But who might Valiente have spoken of? While some might well argue women, bucking against the restrictive conditions of the 1940s and 50s, it’s important to remember that she wrote this for use by both men and women. The question is raised then: who back then saw themselves as slaves? What do we consider ourselves enslaved by now? Given that slavery and human traffic is as virulent as it has ever been, what does the spiritual practice free us from?

The way this is phrased, it suggests that we are most enslaved to our social statuses. It’s not just the wealthy among us that cling to those identities. There is a certain fierce pride to those who wear symbols of poverty, whether it’s shabby clothing or “ghetto” whatever. By shedding the clothing we are no longer influenced by those social symbols.

But that’s only for those of us willing to shed clothing. This is also why the pseudo-choir robe is so popular among Wiccan covens that don’t go skyclad. A single garment that looks like it came from the church choir bad boy is uniform enough for other coveners not to be able to identify telltale signs of social status – in those robes your best guess as to how much power a person has comes from the manicure and that’s easy to fake out by anyone with skill and an emery board.

For those of us, like myself, that eschew both nudity and choir robes… eh, we’re bad Wiccans, I guess. But I feel a lot more free in my jeans than I do with my rear hanging out or wearing a robe that I will set on fire in 3…2…1…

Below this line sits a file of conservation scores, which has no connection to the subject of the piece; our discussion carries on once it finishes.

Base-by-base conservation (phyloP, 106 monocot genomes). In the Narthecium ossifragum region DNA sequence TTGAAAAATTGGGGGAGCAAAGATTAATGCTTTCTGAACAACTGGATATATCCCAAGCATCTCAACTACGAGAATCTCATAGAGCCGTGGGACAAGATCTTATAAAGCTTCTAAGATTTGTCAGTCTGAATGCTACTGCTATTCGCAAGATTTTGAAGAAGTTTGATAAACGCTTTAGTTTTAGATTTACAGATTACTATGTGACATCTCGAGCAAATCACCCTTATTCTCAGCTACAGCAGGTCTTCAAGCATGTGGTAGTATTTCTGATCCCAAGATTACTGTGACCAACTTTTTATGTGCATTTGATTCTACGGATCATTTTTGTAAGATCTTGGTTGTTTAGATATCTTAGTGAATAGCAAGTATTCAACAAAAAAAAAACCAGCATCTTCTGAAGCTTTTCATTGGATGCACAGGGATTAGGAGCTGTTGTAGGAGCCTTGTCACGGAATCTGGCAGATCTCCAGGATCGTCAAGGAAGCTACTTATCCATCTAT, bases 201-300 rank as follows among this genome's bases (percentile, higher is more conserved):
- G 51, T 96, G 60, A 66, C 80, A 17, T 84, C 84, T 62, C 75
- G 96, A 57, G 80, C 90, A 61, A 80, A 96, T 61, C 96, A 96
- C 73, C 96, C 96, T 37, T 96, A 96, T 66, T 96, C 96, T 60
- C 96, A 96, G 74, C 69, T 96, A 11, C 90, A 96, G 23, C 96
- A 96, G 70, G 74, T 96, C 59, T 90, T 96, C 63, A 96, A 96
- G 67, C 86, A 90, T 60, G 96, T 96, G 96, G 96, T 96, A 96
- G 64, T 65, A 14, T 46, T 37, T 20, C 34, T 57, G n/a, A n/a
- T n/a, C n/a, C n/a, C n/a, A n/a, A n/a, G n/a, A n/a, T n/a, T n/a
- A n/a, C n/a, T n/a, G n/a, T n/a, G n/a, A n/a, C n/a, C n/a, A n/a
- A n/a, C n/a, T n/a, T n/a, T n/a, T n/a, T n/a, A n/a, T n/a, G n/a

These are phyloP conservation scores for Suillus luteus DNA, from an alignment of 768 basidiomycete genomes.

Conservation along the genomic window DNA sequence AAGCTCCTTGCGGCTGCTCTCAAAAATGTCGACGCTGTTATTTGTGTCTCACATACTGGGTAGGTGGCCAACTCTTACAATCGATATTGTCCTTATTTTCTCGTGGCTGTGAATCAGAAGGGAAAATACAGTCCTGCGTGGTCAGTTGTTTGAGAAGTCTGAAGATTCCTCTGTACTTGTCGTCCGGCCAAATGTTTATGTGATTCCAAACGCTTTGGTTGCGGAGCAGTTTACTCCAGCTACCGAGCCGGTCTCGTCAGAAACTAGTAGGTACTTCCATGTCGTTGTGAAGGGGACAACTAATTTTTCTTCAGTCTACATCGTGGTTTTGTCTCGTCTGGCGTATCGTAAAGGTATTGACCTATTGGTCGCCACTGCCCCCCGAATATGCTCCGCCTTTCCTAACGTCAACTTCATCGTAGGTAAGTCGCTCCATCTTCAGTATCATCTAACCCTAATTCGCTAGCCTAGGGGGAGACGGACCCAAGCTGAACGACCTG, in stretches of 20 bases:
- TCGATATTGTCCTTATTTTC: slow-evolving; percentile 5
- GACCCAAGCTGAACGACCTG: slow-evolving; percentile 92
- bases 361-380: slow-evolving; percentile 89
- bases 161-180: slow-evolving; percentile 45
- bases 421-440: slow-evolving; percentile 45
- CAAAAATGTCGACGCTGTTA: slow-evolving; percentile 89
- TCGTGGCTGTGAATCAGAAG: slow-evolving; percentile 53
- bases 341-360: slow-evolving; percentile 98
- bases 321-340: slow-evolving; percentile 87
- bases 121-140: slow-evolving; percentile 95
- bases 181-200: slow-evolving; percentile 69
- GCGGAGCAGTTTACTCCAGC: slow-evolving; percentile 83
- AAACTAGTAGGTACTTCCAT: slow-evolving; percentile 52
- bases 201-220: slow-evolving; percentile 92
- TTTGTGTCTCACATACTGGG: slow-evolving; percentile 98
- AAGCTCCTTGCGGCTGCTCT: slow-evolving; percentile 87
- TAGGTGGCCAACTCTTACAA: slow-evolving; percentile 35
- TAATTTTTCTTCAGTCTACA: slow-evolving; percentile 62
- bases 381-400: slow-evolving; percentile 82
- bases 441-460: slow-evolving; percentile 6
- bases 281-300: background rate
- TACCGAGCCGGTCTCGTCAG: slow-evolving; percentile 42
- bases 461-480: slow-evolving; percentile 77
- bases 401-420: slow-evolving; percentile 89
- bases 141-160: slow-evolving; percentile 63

For mine is the ecstasy of the spirit and mine also is joy on earth; for my Law is Love unto all Beings.

The simple explication: worship of the God/dess is supposed to be fun. This concept may be the most anathemic concept of all to conservative religious believers.

It also means that the Goddess wants us to experience happiness, rather than providing constant, loud demonstrations of pious misery. The God/dess loves us and loves all beings – not just the ones she has issued the charge to – and she wants everyone to be happy, not just her chosen witches. This is an artfully crafted statement – it embeds happiness as the highest value, while making love for those different from ourselves – or at least, recognizing her love for them – as equally important. The God/dess doesn’t care if someone is one of her witches or not – she loves that person all the same.

Keep pure your highest ideal; strive ever toward it; let naught stop you or turn you aside.

Shakespeare, Hamlet: “To Thine Own Self Be True.” But this does level up on the idea that it is important to know yourself and act in accordance with your own interests. This also levels a powerful edict: do everything you can to be your best self, always. If you say you have a system of moral values, live them. Life will challenge these values all the time – live them anyway.

For mine is the secret door which opens upon the Land of Youth; and mine is the Cup of the Wine of Life, and the Cauldron of Cerridwen [sic], which is the Holy Grail of Immortality.

This is where Valiente veered away from the Aradia adaptation, calling upon Celtic and British mythologies. Whether or not it was her conscious intent she did make Wicca explicitly Celtic with this line. The Land of Youth is a specific epithet for a sort of Celtic heaven known as Tir na Nog. It was believed that in that land everything was youthful and abundant forever. The Cauldron of Ceridwen refers to the Cauldron of a specific crone goddess -  in that cauldron boils all wisdom. Whatever goes in the cauldron is changed forever. The Holy Grail is, in this case a dual Pagan and Arthurian/Christian reference: while Christians see the Holy Grail as the cup Jesus Christ drank from at the Last Supper, Wiccans see the cauldron as an embodiment or perhaps aspect of the grail.